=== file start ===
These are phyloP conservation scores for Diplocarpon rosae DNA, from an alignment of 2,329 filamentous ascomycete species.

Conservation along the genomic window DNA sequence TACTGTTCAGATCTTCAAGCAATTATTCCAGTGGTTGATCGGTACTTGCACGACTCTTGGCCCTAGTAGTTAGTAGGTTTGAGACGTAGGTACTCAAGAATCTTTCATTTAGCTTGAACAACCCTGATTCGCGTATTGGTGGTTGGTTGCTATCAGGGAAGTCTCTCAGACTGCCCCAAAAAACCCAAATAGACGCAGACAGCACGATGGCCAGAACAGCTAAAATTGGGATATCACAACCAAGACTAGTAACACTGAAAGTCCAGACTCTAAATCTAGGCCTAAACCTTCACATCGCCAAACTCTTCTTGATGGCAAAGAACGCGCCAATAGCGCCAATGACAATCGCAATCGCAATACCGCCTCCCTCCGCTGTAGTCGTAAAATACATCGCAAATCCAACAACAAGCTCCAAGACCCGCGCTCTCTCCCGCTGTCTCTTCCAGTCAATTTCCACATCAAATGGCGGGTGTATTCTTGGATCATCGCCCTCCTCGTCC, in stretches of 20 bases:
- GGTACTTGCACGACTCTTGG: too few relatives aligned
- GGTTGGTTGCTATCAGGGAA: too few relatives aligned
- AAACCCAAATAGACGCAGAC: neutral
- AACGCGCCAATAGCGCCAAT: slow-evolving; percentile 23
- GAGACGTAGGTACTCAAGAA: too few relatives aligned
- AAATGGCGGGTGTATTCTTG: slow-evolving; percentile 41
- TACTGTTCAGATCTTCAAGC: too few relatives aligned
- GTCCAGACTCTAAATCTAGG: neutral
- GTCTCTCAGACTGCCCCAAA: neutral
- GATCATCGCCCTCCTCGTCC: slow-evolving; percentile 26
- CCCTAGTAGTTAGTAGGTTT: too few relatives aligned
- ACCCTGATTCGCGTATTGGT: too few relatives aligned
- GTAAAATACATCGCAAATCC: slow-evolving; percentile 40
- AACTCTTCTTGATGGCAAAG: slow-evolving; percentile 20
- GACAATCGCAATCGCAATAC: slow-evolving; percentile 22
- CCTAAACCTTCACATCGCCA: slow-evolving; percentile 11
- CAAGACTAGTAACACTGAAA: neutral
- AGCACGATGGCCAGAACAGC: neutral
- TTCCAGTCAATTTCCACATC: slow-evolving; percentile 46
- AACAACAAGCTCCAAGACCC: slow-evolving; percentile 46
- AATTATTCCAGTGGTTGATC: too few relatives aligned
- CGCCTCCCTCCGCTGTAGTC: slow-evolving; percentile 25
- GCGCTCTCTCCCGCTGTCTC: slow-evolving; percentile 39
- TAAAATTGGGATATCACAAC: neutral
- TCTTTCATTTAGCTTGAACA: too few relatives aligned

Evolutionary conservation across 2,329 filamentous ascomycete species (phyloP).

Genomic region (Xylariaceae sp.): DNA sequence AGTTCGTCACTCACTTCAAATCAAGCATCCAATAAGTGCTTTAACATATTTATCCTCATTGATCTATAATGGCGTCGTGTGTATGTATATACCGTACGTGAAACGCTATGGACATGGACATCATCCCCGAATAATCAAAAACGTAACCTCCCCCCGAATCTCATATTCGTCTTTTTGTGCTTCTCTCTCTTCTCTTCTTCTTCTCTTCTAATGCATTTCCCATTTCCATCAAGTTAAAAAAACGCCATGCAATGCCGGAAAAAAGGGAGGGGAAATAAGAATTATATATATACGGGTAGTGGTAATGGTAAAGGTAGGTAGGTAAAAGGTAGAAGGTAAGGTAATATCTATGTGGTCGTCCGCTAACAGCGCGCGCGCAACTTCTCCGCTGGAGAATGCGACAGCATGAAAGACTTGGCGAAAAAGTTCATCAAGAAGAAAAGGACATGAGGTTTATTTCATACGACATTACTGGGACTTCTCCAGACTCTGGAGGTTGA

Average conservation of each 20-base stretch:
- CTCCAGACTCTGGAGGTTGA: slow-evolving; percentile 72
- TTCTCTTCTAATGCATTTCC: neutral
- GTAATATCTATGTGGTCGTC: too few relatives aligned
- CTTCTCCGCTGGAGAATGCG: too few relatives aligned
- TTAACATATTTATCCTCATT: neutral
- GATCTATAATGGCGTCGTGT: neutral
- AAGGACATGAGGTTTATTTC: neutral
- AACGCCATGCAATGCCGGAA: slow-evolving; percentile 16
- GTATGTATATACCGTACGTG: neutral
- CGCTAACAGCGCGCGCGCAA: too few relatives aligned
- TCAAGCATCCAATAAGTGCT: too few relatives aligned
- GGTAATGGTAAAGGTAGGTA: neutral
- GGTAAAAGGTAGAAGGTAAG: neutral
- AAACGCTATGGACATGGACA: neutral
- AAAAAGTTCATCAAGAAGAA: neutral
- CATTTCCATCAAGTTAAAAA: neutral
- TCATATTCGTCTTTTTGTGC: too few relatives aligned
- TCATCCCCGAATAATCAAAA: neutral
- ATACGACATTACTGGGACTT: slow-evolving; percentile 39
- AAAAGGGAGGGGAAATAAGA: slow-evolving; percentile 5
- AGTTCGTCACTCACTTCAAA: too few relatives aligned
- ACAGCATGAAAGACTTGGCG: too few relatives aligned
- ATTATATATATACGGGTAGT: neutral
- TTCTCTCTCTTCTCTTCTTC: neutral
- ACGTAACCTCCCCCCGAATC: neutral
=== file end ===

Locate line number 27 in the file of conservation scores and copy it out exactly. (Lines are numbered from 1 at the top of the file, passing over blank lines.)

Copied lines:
- TCTTTCATTTAGCTTGAACA: too few relatives aligned